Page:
Secure Mesh Networking Comes to Mobile Command Posts
Published in BATTLESPACE
Written by Dominic Perez
NATO armed forces have called for more mobility, maneuverability, interoperability, and reduced setup time for tactical command posts. To meet those objectives, command post programs are moving away from large complexes relying on multiple tents, to architectures based on vehicle-mounted communications shelters utilizing wireless technologies. This new approach promises to dramatically reduce the setup time associated with constructing tents and data-center-like infrastructure, as well as laying thousands of feet of cable. To make this happen, programs are looking to small form factor, rugged, commercial-oﬀ-the-shelf (COTS) technologies that ﬁt within limited spaces and provide wireless network access inside vehicle shelters and between vehicles.
At the same time, allied armed forces are seeking more robust secure network solutions that improve command post survivability and provide optimized network traffic. To meet those objectives, network architectures are moving from hub-and-spoke network architectures to state-of-the-art meshing architecture solutions.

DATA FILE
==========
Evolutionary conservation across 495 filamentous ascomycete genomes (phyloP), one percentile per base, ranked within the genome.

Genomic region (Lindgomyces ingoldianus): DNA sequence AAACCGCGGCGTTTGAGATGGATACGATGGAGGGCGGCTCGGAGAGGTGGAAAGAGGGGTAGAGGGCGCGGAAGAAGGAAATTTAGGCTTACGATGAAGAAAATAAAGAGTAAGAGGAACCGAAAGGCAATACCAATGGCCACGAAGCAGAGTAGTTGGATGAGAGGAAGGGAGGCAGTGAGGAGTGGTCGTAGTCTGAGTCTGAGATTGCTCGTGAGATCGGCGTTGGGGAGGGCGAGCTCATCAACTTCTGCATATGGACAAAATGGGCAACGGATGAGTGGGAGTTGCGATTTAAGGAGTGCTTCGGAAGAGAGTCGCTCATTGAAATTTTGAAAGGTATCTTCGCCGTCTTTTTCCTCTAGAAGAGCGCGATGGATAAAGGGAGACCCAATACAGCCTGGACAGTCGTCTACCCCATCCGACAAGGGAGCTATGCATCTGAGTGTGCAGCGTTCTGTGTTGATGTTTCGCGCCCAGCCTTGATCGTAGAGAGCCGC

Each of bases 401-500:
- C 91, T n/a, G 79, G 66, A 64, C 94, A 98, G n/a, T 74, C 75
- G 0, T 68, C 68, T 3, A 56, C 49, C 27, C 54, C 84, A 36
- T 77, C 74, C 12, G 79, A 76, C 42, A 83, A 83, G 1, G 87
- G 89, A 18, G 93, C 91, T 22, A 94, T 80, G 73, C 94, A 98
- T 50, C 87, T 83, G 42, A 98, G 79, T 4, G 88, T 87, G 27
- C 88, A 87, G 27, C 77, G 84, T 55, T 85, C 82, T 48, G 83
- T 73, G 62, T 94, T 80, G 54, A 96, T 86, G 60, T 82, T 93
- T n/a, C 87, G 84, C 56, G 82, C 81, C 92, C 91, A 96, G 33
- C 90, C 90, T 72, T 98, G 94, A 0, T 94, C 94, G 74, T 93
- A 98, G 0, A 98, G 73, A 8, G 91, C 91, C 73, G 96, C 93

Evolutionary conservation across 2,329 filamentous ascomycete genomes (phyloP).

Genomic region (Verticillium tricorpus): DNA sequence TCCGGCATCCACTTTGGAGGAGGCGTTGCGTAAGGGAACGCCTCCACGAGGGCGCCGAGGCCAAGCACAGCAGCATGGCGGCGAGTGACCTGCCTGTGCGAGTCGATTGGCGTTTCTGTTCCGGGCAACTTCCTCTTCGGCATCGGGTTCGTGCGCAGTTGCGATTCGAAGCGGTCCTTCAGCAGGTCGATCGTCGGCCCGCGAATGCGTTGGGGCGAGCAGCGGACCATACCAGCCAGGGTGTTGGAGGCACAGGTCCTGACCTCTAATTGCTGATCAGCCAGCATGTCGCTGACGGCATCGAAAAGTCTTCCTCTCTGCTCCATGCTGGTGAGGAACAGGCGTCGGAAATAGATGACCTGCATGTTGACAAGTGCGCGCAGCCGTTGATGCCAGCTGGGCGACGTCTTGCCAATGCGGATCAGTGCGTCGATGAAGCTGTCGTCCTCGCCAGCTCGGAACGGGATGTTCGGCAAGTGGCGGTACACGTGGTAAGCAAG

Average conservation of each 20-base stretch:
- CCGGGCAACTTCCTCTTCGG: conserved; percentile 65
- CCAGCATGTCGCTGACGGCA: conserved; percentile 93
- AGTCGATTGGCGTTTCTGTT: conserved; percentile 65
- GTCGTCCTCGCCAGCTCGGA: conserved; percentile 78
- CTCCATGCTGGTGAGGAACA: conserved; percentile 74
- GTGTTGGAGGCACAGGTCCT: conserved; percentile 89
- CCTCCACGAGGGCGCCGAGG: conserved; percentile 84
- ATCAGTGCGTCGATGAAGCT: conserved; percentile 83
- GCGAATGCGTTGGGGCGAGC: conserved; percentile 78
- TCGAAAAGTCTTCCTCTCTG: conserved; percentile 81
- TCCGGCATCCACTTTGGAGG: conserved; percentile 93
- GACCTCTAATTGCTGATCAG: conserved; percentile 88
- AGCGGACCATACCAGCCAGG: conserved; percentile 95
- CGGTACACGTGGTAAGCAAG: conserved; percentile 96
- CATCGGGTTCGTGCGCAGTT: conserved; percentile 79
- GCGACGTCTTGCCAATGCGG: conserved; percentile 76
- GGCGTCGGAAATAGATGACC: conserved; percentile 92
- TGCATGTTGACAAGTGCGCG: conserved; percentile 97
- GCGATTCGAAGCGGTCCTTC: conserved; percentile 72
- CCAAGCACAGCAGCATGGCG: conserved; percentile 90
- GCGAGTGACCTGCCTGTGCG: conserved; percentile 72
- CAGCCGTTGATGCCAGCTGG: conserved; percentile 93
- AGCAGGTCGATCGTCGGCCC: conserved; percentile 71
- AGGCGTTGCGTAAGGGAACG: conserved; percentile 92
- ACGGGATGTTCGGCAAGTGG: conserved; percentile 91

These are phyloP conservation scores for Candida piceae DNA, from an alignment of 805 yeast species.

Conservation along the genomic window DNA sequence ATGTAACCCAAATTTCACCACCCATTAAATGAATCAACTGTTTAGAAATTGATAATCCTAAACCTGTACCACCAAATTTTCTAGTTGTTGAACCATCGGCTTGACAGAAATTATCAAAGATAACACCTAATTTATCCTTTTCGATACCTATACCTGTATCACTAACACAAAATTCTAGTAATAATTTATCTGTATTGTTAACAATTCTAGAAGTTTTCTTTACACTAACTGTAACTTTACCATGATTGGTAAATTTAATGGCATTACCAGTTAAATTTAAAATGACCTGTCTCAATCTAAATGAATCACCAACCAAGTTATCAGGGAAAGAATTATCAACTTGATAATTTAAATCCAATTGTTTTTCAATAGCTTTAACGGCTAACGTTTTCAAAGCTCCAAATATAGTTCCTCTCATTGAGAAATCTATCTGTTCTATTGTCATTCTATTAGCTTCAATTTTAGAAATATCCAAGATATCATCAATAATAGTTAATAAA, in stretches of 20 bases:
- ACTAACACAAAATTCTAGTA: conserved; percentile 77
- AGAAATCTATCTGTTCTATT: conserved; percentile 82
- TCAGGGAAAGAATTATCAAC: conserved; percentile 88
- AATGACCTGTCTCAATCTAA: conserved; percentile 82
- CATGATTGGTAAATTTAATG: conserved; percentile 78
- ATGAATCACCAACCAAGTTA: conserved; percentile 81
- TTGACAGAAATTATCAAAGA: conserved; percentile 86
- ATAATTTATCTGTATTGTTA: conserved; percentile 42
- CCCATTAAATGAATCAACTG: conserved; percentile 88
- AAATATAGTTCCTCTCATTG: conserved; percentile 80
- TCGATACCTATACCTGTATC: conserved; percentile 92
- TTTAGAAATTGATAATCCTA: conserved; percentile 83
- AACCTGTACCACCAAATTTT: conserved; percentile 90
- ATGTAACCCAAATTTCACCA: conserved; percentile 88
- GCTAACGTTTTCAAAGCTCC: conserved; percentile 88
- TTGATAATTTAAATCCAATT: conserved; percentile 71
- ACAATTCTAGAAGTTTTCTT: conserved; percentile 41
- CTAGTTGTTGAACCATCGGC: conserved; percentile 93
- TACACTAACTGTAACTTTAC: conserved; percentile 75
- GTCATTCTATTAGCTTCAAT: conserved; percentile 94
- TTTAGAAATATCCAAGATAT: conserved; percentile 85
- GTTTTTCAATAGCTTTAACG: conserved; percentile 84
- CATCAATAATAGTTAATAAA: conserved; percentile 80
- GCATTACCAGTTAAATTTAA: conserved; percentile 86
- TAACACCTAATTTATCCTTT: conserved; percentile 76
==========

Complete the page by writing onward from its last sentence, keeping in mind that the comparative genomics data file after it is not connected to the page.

In addition to their speed of deployment, another advantage of wireless networking is that it can deliver true network resiliency. The use of mesh topologies can eliminate the threat of a single point of failure. Unlike hub-and-spoke network architectures, the loss of a single node or access point in a mesh network won’t result in the loss of the entire vehicle-to-vehicle (V2V) network.
PacStar Secure Mesh Command Post (SMCP)
The remote capabilities of PacStar SMCP complements PacStar Secure Wireless Command Posts (SWCP), in use today in U.S. Army PM Tactical Network command posts for wireless network access. Working together, the combination creates a complete, multi-vehicle mobile command post system utilizing Commercial Solutions for Classified (CSfC) architectures.